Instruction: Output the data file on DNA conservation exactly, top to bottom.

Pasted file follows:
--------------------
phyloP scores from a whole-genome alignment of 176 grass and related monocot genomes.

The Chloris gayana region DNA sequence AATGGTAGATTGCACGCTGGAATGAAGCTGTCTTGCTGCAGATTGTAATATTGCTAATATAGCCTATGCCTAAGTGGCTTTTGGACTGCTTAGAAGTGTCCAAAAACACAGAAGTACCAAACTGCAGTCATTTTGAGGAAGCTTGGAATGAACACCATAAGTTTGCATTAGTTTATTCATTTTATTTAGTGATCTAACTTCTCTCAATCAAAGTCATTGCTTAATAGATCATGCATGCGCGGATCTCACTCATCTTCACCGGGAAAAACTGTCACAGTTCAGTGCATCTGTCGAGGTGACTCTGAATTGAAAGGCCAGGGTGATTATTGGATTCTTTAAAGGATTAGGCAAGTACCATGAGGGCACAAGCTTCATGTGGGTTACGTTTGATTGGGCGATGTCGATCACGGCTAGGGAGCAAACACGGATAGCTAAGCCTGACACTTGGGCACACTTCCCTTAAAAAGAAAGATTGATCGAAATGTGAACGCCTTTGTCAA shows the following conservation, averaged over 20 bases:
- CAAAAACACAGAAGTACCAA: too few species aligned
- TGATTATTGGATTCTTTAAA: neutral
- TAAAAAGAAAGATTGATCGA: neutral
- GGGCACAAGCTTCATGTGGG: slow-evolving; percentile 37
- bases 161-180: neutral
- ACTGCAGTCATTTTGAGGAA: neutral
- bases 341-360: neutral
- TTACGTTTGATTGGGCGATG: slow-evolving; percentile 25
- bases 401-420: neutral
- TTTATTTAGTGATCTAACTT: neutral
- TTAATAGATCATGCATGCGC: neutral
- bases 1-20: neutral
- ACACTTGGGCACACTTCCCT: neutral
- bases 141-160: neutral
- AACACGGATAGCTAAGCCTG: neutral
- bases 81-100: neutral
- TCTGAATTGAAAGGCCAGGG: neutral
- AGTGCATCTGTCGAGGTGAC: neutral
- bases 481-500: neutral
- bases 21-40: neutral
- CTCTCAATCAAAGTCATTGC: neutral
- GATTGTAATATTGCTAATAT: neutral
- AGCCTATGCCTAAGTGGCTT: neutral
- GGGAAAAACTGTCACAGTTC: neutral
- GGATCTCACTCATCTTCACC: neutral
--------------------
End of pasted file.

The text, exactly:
phyloP scores from a whole-genome alignment of 176 grass and related monocot genomes.

The Chloris gayana region DNA sequence AATGGTAGATTGCACGCTGGAATGAAGCTGTCTTGCTGCAGATTGTAATATTGCTAATATAGCCTATGCCTAAGTGGCTTTTGGACTGCTTAGAAGTGTCCAAAAACACAGAAGTACCAAACTGCAGTCATTTTGAGGAAGCTTGGAATGAACACCATAAGTTTGCATTAGTTTATTCATTTTATTTAGTGATCTAACTTCTCTCAATCAAAGTCATTGCTTAATAGATCATGCATGCGCGGATCTCACTCATCTTCACCGGGAAAAACTGTCACAGTTCAGTGCATCTGTCGAGGTGACTCTGAATTGAAAGGCCAGGGTGATTATTGGATTCTTTAAAGGATTAGGCAAGTACCATGAGGGCACAAGCTTCATGTGGGTTACGTTTGATTGGGCGATGTCGATCACGGCTAGGGAGCAAACACGGATAGCTAAGCCTGACACTTGGGCACACTTCCCTTAAAAAGAAAGATTGATCGAAATGTGAACGCCTTTGTCAA shows the following conservation, averaged over 20 bases:
- CAAAAACACAGAAGTACCAA: too few species aligned
- TGATTATTGGATTCTTTAAA: neutral
- TAAAAAGAAAGATTGATCGA: neutral
- GGGCACAAGCTTCATGTGGG: slow-evolving; percentile 37
- bases 161-180: neutral
- ACTGCAGTCATTTTGAGGAA: neutral
- bases 341-360: neutral
- TTACGTTTGATTGGGCGATG: slow-evolving; percentile 25
- bases 401-420: neutral
- TTTATTTAGTGATCTAACTT: neutral
- TTAATAGATCATGCATGCGC: neutral
- bases 1-20: neutral
- ACACTTGGGCACACTTCCCT: neutral
- bases 141-160: neutral
- AACACGGATAGCTAAGCCTG: neutral
- bases 81-100: neutral
- TCTGAATTGAAAGGCCAGGG: neutral
- AGTGCATCTGTCGAGGTGAC: neutral
- bases 481-500: neutral
- bases 21-40: neutral
- CTCTCAATCAAAGTCATTGC: neutral
- GATTGTAATATTGCTAATAT: neutral
- AGCCTATGCCTAAGTGGCTT: neutral
- GGGAAAAACTGTCACAGTTC: neutral
- GGATCTCACTCATCTTCACC: neutral